More about Earth Vagabonds Ellen + Tedly, slow travel, budget travel, travel in early retirement

Hello! We are Ellen and Theo (Ellie & Tedly) – and we are experts at budget slow travel in early retirement. Our dream lifestyle has been a reality since 2015, when we began to wander the planet full time.

ellen and theo in india in 2022
Ellen and Theo in India, late 2022.

More about Earth Vagabonds

Ellen quit her career at 43 years old. Theo retired at 52.

Early retirement was an intentional decision. It took years of planning, saving and investing, and wise spending. It also took a shove from the universe.

As we got closer to the time for a decision about early retirement, Ellen’s company laid her off. So, after some months of debate, we looked at that life-changing event as a shove from the Universe to live our dream of slow travel in retirement.

Life is Now is our mantra.

We have a good pep talk for anyone debating a budget slow travel lifestyle through FIRE (financial independence retire early).

ellen and theo in xcalak, mexico by the sea in 2016, one of their early stops during slow travel in retirement
Ellen and Theo in Xcalak, Mexico, in 2016.

Afraid of health care overseas? Don’t be!

Our special guide on global health care shows you:

  • 7 easy steps to find the right doctors and hospitals
  • Specific price examples for various medical services
  • What to know about medical visas
  • And more!

We go without travel health insurance, but many of the principles apply to those with coverage.

Our early retirement dream

We always loved international travel. While working, we looked forward to global wandering.

This dream motivated us to set goals and make lifestyle decisions that allowed for more savings. Frugal choices led to financial freedom before traditional retirement age.

We lived below our means, put money into retirement accounts, made other investments, didn’t have children, and we didn’t buy junk we didn’t need.

Is this long-term slow travel in retirement for you? Maybe you could test it out, like we did when we were still working. We took vacations and ‘lived like locals’ instead of wasting thousands of dollars in all-inclusive resorts.

If you are looking for more specific information on how to retire early and travel the world, we have another page you should visit.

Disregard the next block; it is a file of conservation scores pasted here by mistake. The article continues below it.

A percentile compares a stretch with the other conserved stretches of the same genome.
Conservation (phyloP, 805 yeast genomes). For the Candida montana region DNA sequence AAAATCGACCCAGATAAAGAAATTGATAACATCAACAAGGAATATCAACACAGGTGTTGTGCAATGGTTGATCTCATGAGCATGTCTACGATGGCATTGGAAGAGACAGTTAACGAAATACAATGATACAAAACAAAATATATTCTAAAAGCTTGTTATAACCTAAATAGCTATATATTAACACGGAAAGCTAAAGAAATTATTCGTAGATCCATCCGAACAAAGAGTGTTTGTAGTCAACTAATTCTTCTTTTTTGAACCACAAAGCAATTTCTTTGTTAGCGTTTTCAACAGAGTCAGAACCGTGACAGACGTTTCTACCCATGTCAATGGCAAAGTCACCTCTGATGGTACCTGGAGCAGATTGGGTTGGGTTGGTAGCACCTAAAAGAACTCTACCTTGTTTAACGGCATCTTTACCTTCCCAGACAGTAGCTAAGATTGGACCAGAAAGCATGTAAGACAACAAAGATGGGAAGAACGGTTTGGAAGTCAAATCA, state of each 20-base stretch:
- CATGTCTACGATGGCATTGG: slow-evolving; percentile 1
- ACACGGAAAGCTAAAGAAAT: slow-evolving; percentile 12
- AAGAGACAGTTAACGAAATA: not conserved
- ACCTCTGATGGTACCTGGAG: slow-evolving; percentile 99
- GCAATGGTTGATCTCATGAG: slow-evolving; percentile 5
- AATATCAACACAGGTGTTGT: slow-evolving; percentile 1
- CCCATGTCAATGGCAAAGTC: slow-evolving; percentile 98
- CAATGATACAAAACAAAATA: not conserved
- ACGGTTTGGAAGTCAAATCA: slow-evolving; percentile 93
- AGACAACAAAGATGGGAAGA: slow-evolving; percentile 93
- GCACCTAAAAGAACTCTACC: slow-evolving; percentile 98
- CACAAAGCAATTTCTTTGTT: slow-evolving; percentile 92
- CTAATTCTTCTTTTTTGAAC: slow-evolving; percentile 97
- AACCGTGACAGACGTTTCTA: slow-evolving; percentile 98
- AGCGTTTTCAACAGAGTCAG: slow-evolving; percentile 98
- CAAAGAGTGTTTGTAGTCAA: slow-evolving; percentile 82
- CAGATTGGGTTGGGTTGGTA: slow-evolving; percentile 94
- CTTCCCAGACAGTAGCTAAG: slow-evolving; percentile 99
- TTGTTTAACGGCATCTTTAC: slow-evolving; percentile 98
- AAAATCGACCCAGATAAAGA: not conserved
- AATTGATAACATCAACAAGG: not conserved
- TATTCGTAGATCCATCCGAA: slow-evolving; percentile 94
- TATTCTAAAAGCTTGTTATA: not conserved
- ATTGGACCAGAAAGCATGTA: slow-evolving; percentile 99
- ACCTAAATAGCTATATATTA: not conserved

Giving back

We usually stay in one place for a month (or two or three) at a time.

But in the first two COVID years, we were in a rural area of the Philippines a short ferry ride away from the famous Boracay Island – the crown jewel of that country’s beach tourism.

We used our unspent travel budget to help local Filipinos survive without tourism.

We also helped the indigenous Ati tribe with sustainable community projects in partnership with kind overseas donors.

This self-appointed volunteer experience changed our perspective on the world – and on travel.

Ati men carry supplies up the mountain footpath to Kurong Village in June 2020.
Ati men carry supplies up to Kurong Village atop a small mountain in June 2020. There are no roads.

Then, in 2022, it was time for us to move on. The Earth Vagabond ethos.

But we still do humanitarian work on a regular basis. We often don’t publish the details, out of respect for the dignity of those we help. We will share some cases, when it’s out in the open and obvious what we are doing, as with the Ati tribe, or with a disabled young man in Pokhara, Nepal, or at a (now closed) refugee camp in Greece.

We’ve covered a lot ground since 2015.
  • 4 continents
  • 23 countries
  • 100+ cities and villages
  • Hundreds of apartment rentals & hotel rooms
  • Countless beautiful friends
  • Endless unbelievable experiences

Medical challenges during slow travel in retirement

This site also shares personal experiences with medical challenges during our travels. Chikungunya (a mosquito virus), broken bones, and breast cancer — to name a few.

Yep. In our third year of budget slow travel in early retirement, Ellen was diagnosed with early stage breast cancer following a routine mammogram in Croatia.

She had a double mastectomy in Zagreb — without reconstruction — in 2018.

Ellen now travels the world as a fabulous “flattie” – with no evidence of disease since the surgery.

We kept traveling after her surgery abroad because travel makes us happy, and this is the lifestyle we always wanted.

To anyone on the fence about traveling the world now or later, we say do it now.

Life is now.

Ellen and Theo at a beach bar in Butterworth, Malaysia, a stop on their slow travel in retirement world tour.
Ellen and Theo in Malaysia, August 2022.

Health care is one of the reasons people delay slow travel in retirement, and we totally understand that.